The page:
Proper nail gun safety could help prevent an estimated 37,000 emergency room visits each year. In Part 1 of this four-part series, we went over nail gun injury statistics. Today we will cover how nail gun injuries most frequently occur. Part 3 and Part 4 will provide nail gun injury prevention tips.
How Do Nail Gun Injuries Happen?
One of the most crucial steps in prevention is education. From the standpoint of a Florida roofing lawyer, teaching your workers the various scenarios surrounding most nail gun injuries can facilitate awareness and encourage safety.
Here are some common ways that nail gun injuries can happen.
Bypassing the Nail Gun’s Safety Mechanisms
OSHA states that any tool must be maintained in a safe condition; this stipulation includes tools furnished by the employee or by you as the employer. Tampering with the nail gun makes it more dangerous. For example, removing the spring from the safety tip makes unintended nail firing far more likely.
Bottom line: make sure your employees know not to do anything to the nail gun that could result in an OSHA violation, even if they think it will make their work more efficient or convenient.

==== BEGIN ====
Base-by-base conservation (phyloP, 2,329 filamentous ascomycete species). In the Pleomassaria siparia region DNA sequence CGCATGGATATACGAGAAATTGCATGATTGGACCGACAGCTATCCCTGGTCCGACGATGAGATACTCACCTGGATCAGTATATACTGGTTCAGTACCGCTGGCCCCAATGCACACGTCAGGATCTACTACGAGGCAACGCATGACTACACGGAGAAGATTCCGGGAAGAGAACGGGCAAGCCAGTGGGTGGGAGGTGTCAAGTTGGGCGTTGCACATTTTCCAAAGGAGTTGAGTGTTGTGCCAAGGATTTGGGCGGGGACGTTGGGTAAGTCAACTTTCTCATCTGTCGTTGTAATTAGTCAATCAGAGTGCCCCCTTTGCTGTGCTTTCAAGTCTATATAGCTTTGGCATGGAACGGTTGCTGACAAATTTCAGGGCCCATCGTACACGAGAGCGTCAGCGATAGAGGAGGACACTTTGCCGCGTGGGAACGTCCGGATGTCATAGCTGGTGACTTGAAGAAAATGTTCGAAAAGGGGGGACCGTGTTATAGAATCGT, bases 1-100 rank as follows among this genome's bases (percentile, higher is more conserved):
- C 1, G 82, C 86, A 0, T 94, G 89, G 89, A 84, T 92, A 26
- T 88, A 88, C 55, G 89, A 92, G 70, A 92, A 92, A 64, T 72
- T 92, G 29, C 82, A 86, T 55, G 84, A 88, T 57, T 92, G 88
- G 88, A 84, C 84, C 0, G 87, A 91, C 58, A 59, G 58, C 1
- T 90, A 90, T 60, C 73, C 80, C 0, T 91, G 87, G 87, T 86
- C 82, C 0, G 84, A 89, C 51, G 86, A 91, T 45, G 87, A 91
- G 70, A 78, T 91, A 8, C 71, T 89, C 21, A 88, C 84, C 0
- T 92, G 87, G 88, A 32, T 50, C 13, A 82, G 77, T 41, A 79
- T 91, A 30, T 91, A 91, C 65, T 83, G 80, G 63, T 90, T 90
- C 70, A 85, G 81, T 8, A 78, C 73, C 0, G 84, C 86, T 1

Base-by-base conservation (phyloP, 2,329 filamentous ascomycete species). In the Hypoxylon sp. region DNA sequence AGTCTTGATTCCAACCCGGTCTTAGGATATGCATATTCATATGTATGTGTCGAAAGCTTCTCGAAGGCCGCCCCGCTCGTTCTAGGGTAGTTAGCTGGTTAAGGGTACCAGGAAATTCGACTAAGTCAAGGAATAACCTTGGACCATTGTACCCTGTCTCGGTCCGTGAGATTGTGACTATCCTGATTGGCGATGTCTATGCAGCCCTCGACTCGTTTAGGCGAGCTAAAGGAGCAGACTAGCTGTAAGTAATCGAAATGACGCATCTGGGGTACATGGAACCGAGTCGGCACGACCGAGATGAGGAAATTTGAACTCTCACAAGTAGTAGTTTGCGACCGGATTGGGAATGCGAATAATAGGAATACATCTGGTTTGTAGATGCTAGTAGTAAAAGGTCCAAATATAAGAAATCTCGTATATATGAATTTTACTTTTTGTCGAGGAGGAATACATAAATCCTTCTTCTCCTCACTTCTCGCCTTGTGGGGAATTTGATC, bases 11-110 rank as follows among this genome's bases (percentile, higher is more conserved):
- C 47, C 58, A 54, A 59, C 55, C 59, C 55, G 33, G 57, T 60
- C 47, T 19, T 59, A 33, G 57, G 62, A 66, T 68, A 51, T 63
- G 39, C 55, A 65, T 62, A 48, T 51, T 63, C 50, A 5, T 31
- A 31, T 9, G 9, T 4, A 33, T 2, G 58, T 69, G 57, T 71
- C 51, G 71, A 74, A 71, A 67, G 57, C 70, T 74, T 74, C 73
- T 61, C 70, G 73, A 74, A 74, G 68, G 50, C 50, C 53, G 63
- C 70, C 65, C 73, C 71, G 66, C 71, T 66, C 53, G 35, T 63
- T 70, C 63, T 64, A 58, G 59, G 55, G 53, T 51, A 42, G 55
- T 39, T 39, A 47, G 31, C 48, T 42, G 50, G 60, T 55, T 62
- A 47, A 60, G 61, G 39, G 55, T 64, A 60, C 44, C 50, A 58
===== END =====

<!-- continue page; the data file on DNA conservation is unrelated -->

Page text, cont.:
This occurs when a nail hits a surface that is too hard for it to penetrate and instead bounces off, causing injury to the worker or a fellow worker. This can happen due to wood knots and metal framing hardware, as well as dense laminated beams.
Unintended Nail Discharge
Unfortunately, firing a nail by accident can happen even if you haven’t tampered with any safety features. It typically only happens with contact or single actuation triggers.
When using a contact trigger, the nail gun can double fire while a worker is trying to accurately position the nail gun against a surface. The contact trigger causes the gun to go off twice, and the unintended nail can result in an injury.
Unintended nail discharge can also occur when a nail gun with a contact or single actuation trigger is held with the trigger squeezed, and then the safety contact tip gets knocked into something (or someone) by mistake.
Penetration Through Lumber
There are times a nail is shot right through the workpiece, injuring the worker’s hand or becoming airborne and injuring another worker. This is especially common when a nail is placed near a knot in the wood, causing a blow-out.
Missing the Workpiece
A similar scenario can occur when a worker misses the piece of lumber completely. This is a common error when nailing near the edge of a workpiece.
Disclaimer: The information contained in this article is for general educational information only. This information does not constitute legal advice, is not intended to constitute legal advice, nor should it be relied upon as legal advice for your specific factual pattern or situation.